US stocks mostly lower amid concerns about slowdown in China, Ukraine tensions
Major U.S. stock indexes fluctuated between small gains and losses Wednesday afternoon as investors considered the possibility of slower growth in China. Lingering tensions in Ukraine also weighed on the market, which remained close to notching its third loss a row.
KEEPING SCORE: The Standard & Poor's 500 index fell four points, or 0.2 percent, to 1,863 as of 12:02 p.m. Eastern time. The Dow Jones industrial average shed 27 points, or 0.2 percent, to 16,323. The Nasdaq composite gained one point, or 0.04 percent, to 4,309.
CHINA IN SPOTLIGHT: The catalyst for the latest weakness in the market was news this week that Chinese exports slumped in February. Since China is a big consumer of raw materials and energy, commodities such as copper and iron ore have dropped sharply. Copper has fallen to its lowest level since 2010.
"We've been seeing these periodic, occasional weak data points come out of China," said Randy Frederick, managing director of trading and derivatives at the Schwab Center for Financial Research. "And each time that happens when our markets are at ... record highs, they're going to be very sensitive to any sort of negative news and there'll be days of profit-taking."
SECTOR VIEW: Eight of the 10 industry sectors in the S&P 500 index fell, with utilities and information technology bucking the trend. Among the S&P 500 index's big decliners were insurer Progressive, which shed 76 cents, or 3.1 percent, to $23.76, and homebuilder PulteGroup, which slid 52 cents, or 2.6 percent, to $19.41 following a report that applications for home loans declined from a week ago.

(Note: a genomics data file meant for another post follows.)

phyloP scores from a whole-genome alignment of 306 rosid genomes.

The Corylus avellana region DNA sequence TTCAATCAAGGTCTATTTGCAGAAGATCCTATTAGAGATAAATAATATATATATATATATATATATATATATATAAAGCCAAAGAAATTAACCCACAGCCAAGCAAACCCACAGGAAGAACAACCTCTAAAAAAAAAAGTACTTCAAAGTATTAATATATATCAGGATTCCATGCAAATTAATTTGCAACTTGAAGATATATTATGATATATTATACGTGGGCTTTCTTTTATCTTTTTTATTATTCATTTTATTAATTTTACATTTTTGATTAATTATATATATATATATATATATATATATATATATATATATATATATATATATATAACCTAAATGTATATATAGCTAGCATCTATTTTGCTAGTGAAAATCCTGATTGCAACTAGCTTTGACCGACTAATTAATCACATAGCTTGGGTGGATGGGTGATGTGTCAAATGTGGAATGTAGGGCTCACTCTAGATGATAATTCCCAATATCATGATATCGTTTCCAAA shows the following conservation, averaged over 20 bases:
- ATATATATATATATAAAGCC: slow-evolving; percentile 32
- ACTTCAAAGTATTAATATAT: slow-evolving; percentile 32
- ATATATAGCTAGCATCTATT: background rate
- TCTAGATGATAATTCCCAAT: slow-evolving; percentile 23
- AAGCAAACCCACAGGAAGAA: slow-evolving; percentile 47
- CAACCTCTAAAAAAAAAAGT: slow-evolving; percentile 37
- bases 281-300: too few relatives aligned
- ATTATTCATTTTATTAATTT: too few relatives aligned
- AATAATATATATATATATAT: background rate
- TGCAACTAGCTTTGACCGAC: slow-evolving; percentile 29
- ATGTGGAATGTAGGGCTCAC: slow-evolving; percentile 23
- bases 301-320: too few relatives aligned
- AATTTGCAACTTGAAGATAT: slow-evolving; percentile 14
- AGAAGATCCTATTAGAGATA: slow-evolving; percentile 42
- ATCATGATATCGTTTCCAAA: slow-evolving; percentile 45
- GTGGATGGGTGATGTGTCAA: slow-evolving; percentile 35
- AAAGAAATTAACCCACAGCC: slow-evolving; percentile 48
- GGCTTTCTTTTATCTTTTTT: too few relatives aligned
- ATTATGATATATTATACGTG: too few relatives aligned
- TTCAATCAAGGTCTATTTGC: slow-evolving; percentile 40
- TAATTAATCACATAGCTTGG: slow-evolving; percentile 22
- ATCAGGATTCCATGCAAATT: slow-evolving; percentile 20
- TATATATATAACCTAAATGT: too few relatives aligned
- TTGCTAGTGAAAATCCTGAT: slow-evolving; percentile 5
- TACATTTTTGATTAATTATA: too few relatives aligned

DIGGING DEEP: Investors took a shine to mining companies on Wednesday. Cliffs Natural Resources topped the list of gainers in the S&P 500 index, rising 71 cents, or 3.9 percent, to $18.70. Newmont Mining added 40 cents, or 1.6 percent, to $24.74.
PRETTY SLICK: The price of oil dipped Wednesday as the possibility of a deeper economic slowdown in China fed expectations of weaker demand. Even so, investors apparently see further gains ahead for oil refiners Marathon Petroleum and Valero Energy. Shares in Marathon rose $2.14, or 2.1 percent, to $93.43, while Valero climbed $1.07, or 2 percent to $54.74.
STAKE OUT: Warren Buffett's Berkshire Hathaway has agreed to acquire a Miami-based TV station from Graham Holdings in exchange for sharply reducing its stake in the company that once owned The Washington Post. Shares in Graham Holdings rose $23.67, or 3.3 percent, to $732.80.
DRUG CONCERNS: Geron plunged $2.79, or 63.3 percent, to $1.62. Concerns about potential liver damage prompted U.S. federal regulators to order research suspended on its blood disorder drug.
BOND WATCH: The yield on the 10-year Treasury note fell to 2.74 percent from 2.77 percent. The yield, which affects rates on mortgages and other consumer loans, has been mostly rising this month from a low of 2.60 percent on March 3.